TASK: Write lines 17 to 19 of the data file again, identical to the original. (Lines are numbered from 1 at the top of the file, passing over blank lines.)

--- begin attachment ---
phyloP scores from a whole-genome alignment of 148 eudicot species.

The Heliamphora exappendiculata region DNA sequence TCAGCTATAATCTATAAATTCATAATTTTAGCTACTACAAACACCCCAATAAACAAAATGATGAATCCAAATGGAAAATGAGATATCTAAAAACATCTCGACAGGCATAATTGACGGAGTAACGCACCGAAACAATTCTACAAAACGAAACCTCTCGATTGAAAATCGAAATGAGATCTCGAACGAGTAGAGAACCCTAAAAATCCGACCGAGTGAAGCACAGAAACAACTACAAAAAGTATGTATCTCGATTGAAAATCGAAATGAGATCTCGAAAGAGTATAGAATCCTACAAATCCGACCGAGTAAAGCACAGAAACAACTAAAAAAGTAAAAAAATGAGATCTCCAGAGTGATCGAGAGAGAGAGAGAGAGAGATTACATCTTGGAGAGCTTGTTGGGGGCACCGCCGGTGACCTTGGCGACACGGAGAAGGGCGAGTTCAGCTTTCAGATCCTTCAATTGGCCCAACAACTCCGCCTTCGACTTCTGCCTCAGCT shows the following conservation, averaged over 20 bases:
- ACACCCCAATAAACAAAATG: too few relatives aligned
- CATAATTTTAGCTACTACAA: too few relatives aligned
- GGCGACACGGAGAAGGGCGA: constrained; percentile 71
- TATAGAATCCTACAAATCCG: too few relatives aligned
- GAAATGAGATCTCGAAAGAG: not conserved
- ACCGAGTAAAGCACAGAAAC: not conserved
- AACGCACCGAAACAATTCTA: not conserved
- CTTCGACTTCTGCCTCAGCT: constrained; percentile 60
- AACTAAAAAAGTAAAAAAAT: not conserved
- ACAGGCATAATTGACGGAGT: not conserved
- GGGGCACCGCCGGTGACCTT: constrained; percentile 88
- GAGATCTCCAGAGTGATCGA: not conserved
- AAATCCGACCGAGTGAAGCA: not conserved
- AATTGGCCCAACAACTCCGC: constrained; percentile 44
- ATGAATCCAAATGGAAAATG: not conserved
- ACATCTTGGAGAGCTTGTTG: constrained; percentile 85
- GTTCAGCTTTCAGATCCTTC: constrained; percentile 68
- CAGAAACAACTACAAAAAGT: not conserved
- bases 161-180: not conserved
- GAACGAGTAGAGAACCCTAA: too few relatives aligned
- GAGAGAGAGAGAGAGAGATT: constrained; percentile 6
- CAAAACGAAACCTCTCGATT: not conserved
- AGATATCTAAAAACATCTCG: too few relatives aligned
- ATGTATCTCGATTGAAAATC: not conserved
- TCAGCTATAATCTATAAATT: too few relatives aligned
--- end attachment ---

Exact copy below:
- ATGAATCCAAATGGAAAATG: not conserved
- ACATCTTGGAGAGCTTGTTG: constrained; percentile 85
- GTTCAGCTTTCAGATCCTTC: constrained; percentile 68